Obama begins smooth power transition after prolonged tete-a-tete with Trump

WASHINGTON, U.S. - In one of the most anticipated meetings of recent times - America’s president-elect, Donald Trump met President Barack Obama at the Oval Office for the first of many ...


• Obama is a very good man, says Trump

• Obama to ensure smooth transition for Trump

• Trump to seek counsel from Obama

WASHINGTON, U.S. - In one of the most anticipated meetings of recent times - America’s president-elect, Donald Trump met President Barack Obama at the Oval Office for the first of many traditional power transition talks.

Both Obama, batting for Hillary Clinton and Trump speaking at his campaign rallies have unleashed a barrage of insults and accusations at each other throughout the two years of campaigning for the Presidential election that ended on Wednesday with America voting in Trump as the 45th President of the United States.

From calling Obama the founder of the Islamic State militant group (ISIS), to make the highly controversial birther claim that haunted his campaign for months - Trump has made many outrageous statements against Obama. 

On the other hand, Obama has indicated several times that Trump might not be fit for being the President. 

Political analysts from across the country, who’ve been maintaining a hawk eye watch on every move made by the president-elect ever since he was declared the winner - were watching this meeting closely too. 

The meeting that was expected to last 15 minutes, went on well beyond 90 minutes and ended with a photo-opportunity for the media, along with a brief statement by both, Obama and Trump.

Addressing the media at the end of the talk, Obama said, “We talked about some of the organisational issues in setting up the White House. We talked about foreign policy. We talked about domestic policy. As I said last night, my number one priority in the coming two months is to try to facilitate a transition that ensures our president-elect is successful. And I have been very encouraged by the interest in President-elect Trump’s wanting to work with my team around many of the issues that this great country faces. And I believe that it is important for all regardless of party and regardless of political preferences to now come together, work together to deal with the many challenges we face.”

Obama further said that he was "encouraged" by their "excellent" and "wide-ranging" conversation.

Trump on the other hand, looking humbled at the end of their discussion said that Obama was a “very good man” and that it was a "great honour" to meet him. 

Trump said this was the first time he was meeting Obama and that they had spoken about “a lot of different situations, some wonderful and some difficult.” 

He further added, in a sombre tone that he would "very much look forward" to dealing with President Obama in the future and would also seek his counsel.

Obama also pledged his administration’s full cooperation to ensure Trump’s transition is smooth.

He had previously recalled his close working relationship with George W Bush during the transition period.

During Obama’s first term, Trump claimed that Obama was not born in America and thus was widely criticised by people for his ‘birther’ claim. He also criticised Obama administration for its foreign and domestic policies, Obama care’s failure amongst others. Even Obama, long claimed that Trump was unstable and should never be allowed near nuclear codes.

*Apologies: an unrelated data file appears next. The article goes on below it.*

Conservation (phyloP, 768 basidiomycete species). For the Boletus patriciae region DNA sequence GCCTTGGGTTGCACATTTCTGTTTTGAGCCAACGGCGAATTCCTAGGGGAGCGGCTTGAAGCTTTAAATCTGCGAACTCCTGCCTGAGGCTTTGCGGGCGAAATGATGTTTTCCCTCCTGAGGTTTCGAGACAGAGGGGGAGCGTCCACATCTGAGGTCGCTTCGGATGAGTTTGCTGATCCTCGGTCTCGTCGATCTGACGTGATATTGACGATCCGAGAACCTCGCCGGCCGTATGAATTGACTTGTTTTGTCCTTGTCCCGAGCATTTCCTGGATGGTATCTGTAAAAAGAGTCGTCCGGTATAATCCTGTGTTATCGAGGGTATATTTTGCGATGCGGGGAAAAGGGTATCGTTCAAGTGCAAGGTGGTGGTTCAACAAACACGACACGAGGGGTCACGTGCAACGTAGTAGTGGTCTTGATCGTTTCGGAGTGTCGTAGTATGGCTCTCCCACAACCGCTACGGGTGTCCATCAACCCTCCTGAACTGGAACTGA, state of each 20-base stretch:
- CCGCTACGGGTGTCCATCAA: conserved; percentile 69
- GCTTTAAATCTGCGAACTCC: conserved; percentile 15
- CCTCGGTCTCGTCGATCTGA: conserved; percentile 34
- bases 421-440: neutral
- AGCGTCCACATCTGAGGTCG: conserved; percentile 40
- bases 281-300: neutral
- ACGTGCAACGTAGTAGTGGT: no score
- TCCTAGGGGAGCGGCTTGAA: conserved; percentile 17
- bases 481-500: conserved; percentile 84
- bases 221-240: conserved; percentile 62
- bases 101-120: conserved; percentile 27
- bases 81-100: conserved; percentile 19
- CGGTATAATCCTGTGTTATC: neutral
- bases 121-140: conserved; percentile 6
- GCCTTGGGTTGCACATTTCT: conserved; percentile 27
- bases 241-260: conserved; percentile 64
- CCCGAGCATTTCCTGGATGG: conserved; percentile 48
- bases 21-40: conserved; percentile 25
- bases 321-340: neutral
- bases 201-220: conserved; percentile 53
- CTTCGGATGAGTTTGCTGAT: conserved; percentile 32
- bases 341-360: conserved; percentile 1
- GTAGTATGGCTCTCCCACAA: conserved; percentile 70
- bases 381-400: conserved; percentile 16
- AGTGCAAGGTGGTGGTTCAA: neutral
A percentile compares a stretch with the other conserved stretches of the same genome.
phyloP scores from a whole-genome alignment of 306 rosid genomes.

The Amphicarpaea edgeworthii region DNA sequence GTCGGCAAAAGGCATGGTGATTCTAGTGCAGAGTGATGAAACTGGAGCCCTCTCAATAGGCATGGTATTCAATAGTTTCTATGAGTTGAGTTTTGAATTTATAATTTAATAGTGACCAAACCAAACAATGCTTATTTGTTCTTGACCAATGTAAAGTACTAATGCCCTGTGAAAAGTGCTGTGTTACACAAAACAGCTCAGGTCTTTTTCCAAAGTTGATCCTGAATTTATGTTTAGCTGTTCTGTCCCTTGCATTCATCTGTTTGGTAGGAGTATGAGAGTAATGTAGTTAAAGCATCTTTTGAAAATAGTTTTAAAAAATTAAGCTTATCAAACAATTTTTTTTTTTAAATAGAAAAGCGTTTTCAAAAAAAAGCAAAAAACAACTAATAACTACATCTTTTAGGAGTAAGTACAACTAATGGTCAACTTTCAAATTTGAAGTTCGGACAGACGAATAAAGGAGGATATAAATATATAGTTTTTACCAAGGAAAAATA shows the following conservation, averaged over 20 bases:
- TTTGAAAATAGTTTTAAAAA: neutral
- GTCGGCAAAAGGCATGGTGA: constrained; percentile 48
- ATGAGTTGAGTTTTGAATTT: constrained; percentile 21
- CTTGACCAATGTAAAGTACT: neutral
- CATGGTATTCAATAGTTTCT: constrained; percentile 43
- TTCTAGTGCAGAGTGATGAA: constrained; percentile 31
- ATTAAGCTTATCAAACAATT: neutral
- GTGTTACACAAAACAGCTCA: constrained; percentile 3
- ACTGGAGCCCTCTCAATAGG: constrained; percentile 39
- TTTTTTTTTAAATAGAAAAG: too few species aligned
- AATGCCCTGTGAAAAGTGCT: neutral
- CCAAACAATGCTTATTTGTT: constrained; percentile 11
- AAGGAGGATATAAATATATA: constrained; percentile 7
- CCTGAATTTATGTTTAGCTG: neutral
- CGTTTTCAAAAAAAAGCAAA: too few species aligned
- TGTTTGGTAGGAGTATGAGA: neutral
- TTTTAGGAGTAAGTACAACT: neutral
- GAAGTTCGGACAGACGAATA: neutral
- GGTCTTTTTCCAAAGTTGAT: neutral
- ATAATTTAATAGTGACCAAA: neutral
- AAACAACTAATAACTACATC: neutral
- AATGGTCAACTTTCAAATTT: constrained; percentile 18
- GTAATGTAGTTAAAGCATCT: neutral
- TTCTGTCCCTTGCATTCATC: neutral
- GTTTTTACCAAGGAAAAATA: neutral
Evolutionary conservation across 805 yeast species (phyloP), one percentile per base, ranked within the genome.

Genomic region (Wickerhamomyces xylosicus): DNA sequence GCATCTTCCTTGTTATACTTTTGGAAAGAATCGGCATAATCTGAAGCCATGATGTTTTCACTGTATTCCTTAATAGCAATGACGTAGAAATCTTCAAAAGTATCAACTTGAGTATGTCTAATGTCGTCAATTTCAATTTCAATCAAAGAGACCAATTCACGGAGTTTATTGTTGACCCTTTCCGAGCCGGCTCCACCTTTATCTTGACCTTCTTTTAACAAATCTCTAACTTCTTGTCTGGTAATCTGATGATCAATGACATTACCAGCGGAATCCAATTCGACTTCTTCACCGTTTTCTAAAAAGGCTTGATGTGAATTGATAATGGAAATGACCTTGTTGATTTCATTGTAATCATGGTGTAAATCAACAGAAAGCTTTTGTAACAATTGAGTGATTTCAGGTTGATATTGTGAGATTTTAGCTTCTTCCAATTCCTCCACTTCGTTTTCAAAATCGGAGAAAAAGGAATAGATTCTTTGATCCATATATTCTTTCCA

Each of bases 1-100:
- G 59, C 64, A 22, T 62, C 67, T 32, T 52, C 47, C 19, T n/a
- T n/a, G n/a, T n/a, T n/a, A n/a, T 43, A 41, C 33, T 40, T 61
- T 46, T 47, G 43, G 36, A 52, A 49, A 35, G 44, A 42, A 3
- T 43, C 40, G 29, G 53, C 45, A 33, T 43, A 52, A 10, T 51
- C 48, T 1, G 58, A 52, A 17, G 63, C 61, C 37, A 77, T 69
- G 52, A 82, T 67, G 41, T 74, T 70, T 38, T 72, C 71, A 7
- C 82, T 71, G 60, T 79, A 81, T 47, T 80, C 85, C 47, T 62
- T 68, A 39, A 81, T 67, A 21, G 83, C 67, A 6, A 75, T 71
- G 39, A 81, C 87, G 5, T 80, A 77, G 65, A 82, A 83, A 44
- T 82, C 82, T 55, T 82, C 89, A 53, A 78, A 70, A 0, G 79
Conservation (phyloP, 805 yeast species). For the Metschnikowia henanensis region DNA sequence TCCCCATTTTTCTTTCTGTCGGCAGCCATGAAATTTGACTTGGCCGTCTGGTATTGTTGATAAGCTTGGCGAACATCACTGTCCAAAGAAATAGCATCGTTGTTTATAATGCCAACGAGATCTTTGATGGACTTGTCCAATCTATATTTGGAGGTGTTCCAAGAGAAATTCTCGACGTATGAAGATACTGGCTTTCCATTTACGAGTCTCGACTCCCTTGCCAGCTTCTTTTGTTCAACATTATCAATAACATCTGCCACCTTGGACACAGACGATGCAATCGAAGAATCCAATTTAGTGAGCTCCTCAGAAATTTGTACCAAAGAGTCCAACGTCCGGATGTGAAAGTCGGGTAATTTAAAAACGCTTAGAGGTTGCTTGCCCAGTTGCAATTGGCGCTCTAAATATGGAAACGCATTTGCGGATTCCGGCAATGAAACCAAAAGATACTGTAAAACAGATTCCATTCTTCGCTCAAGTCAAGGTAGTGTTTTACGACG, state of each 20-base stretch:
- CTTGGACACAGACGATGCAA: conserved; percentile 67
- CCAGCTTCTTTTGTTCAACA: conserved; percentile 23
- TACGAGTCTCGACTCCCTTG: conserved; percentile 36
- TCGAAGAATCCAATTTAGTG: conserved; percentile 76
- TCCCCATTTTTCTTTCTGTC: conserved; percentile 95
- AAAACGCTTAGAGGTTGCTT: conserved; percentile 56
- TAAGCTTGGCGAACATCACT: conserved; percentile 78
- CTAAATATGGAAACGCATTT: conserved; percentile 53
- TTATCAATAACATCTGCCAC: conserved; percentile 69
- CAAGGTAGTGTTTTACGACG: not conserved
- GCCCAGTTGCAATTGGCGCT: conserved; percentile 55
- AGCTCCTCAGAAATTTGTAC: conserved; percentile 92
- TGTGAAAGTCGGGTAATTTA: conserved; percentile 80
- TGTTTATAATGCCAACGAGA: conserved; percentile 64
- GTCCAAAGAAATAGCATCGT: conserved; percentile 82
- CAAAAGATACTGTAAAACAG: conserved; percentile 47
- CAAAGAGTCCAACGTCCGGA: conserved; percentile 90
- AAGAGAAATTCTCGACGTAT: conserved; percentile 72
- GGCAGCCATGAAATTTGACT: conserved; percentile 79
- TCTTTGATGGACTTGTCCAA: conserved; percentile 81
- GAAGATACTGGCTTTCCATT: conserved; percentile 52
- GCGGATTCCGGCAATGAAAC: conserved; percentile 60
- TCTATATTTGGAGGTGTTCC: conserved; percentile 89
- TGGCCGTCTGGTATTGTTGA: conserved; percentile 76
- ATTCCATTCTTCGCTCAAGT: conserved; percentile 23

"They had so little confidence in his self-control, they said, 'We are just going to take away your Twitter.' Now, if somebody can't handle a Twitter account, they can't handle the nuclear codes," Obama had said at a rally for Clinton in Florida just a day before the election.

Trump will be sworn in on January 20, 2017 in the inauguration to begin his presidency. 

Meanwhile, as the Trump team begins to have an understanding of the process at the White House, the current team at the place has already started transferring a huge amount of information to the National Archives and Records Administration. The White House communications director Jennifer Psaki said that the president had a meeting with his staff about putting institutional interests ahead of political ones.

“He reflects a lot about the cog in the wheel that you are as president. He was taking the baton, he’s handing it off. But I think it’s a recognition that it’s bigger than individual aspirations and it’s bigger than yourself, and bigger than anything that you’ve accomplished. Because we as a country need to be stable, need to have continuity,” she added.

The White House said on Thursday that Obama has convened a coordinating council to facilitate a smooth transition, including providing briefings from federal agencies to Trump's transition team, headed by New Jersey Governor Chris Christie.

The White House team will also help the landing team to speed up things before they take charge designated by Trump after January 20. The new team will be handed over vital information via iPads, cloud-based systems and internal website. Trump will also gain access to a personal tracking interface to handle the documents and data involved in hiring 4,000 political appointees in a short span of time.

 

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